Articles Posted in U.S. 3rd Circuit Court of Appeals

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Makowka owns a home in a Pike County, Pennsylvania, planned community and, in 2005, fell behind on her homeowners’ association dues. In 2008, the Association obtained a default judgment of $2,436. As additional dues went unpaid, the Association sued again in 2010 and obtained another default judgment, worth $3,599.08. A writ of execution and attachment issued. A sheriff’s sale of Makowka’s property was scheduled for September 2011. Days before the sale, Makowka filed a Chapter 13 petition. In her proposed bankruptcy plan, Makowka moved to avoid the Association’s claims under 11 U.S.C. 522(f), which releases a debtor from obligations imposed by judicial liens and non-possessory, non-purchase money security interests. Although Makowka acknowledged that the Uniform Planned Community Act granted the Association a self-executing statutory lien on her residence for unpaid dues, she claimed that part of that lien had been extinguished because the Association failed to foreclose within the statutory period of three years. To the extent the claims represented fees due before September 2008, Makowka contended, it had obtained dischargeable money judgments. The Bankruptcy Court denied Makowka’s motion. The district court affirmed. The Third Circuit vacated, concluding that the district court relied on the wrong state precedent and that the Association did not enforce its statutory lien on Makowka’s residence when it pursued actions in debt. View "In re: Makowka" on Justia Law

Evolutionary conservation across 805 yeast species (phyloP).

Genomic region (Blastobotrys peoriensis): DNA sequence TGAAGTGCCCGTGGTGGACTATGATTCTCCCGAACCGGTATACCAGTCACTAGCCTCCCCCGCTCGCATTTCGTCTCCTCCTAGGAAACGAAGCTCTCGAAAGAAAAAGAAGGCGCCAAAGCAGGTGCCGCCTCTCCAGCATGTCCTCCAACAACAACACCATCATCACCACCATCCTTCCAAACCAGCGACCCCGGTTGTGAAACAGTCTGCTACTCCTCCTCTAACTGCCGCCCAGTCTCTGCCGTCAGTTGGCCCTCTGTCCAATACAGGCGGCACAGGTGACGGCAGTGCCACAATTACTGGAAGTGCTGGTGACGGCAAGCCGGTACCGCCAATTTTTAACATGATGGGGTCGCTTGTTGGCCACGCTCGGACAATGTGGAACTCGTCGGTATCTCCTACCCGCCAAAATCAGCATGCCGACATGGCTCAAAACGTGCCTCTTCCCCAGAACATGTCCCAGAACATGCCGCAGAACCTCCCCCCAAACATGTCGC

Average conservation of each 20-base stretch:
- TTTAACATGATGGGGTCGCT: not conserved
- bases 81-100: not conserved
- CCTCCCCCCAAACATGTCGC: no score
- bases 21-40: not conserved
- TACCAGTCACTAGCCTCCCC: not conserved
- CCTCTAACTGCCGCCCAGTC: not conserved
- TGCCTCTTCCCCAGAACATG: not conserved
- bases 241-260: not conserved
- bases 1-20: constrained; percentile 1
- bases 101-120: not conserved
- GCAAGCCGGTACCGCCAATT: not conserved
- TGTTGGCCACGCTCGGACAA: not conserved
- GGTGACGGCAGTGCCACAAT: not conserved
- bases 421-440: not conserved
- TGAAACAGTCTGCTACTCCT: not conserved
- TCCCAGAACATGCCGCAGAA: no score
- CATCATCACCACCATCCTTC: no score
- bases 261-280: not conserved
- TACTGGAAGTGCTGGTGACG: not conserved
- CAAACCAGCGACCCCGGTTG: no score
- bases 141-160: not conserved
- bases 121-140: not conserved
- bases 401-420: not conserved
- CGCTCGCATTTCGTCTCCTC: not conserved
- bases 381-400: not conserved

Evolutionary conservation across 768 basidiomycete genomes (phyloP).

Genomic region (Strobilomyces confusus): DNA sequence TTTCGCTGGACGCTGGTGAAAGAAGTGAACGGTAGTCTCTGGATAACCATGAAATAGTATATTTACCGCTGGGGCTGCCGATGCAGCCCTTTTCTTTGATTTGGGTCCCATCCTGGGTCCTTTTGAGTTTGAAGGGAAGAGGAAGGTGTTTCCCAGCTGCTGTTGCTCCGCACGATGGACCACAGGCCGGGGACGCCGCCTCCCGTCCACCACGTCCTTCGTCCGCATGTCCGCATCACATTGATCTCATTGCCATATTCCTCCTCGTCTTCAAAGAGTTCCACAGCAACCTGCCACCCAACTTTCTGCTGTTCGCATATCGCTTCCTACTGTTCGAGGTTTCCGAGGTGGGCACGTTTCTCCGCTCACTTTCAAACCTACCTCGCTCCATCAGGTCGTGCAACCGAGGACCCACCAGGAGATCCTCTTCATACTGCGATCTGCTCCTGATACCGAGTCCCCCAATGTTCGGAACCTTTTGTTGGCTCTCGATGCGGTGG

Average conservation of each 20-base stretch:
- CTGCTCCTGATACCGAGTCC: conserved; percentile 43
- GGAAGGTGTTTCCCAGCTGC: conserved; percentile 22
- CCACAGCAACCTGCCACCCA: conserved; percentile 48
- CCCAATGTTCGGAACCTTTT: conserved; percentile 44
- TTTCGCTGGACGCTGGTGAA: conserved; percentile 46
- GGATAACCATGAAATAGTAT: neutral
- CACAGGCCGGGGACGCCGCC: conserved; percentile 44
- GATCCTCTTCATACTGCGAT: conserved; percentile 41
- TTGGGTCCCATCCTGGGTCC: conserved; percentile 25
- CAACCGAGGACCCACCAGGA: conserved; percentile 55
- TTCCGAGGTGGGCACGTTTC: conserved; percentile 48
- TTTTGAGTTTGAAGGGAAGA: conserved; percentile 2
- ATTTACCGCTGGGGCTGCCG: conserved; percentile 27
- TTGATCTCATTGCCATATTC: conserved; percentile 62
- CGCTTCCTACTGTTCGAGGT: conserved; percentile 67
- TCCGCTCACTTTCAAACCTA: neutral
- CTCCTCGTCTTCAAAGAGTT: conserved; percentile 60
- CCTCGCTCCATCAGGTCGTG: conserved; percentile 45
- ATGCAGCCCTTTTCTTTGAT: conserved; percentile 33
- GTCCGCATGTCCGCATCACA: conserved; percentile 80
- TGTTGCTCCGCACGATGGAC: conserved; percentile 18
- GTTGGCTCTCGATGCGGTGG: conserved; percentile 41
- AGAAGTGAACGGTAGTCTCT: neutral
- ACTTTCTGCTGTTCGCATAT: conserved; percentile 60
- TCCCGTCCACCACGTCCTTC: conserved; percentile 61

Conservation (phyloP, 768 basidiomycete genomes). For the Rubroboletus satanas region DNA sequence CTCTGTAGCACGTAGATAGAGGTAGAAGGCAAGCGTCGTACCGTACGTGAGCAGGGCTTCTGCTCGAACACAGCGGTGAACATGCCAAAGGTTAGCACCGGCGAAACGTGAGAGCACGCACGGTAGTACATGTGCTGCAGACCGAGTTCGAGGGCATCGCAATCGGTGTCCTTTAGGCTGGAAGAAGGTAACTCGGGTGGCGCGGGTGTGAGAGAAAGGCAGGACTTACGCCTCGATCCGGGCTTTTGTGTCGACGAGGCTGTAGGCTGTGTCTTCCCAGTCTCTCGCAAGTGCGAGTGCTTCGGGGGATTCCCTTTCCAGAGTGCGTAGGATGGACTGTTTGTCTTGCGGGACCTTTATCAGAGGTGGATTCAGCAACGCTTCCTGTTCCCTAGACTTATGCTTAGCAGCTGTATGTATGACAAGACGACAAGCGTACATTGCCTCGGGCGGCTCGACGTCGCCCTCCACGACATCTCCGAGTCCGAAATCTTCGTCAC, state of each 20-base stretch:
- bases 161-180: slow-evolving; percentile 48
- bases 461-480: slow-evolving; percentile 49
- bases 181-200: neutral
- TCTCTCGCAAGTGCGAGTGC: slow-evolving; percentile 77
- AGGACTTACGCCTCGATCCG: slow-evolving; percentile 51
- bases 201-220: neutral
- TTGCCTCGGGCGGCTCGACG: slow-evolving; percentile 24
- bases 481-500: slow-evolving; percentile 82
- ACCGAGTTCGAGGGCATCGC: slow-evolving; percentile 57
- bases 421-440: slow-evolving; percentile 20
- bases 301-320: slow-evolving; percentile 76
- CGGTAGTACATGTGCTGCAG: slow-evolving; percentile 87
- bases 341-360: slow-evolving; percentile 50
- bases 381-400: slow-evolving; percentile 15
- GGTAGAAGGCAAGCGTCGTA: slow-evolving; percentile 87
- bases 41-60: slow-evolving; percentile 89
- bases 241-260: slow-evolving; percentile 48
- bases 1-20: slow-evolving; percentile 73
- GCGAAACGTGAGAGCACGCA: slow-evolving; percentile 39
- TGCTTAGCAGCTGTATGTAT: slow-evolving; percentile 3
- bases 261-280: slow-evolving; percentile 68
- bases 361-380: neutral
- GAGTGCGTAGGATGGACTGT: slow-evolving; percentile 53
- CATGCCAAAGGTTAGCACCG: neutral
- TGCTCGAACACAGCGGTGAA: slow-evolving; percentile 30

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New Jersey and Pennsylvania municipalities sued the Federal National Mortgage Association (Fannie Mae), the Federal Home Loan Mortgage Corporation (Freddie Mac), and the Federal Housing Finance Agency (FHFA) (collectively, the Enterprises). Fannie Mae and Freddie Mac are federally-chartered but privately owned corporations that issue publicly traded securities, created by Congress to establish and stabilize secondary markets for residential mortgages, 12 U.S.C. 1716; 12 U.S.C. 1451. Fannie and Freddie purchase mortgages from third-party lenders, pooling them together and selling securities backed by those mortgages. In the wake of the housing market collapse of 2008, Fannie and Freddie owned many defaulted and overvalued subprime mortgages. They went bankrupt, and Congress created the FHFA to act as conservator for Fannie and Freddie. Congress exempted the Enterprises from all state and local taxation, with an exception for taxes on real property. The plaintiffs sought declaratory judgments that the Enterprises were not exempt from paying state and local real estate transfer taxes. The district courts dismissed. In a consolidated appeal, the Third Circuit affirmed. View "Delaware Cnty. v. Fed. Hous. Fin. Agency" on Justia Law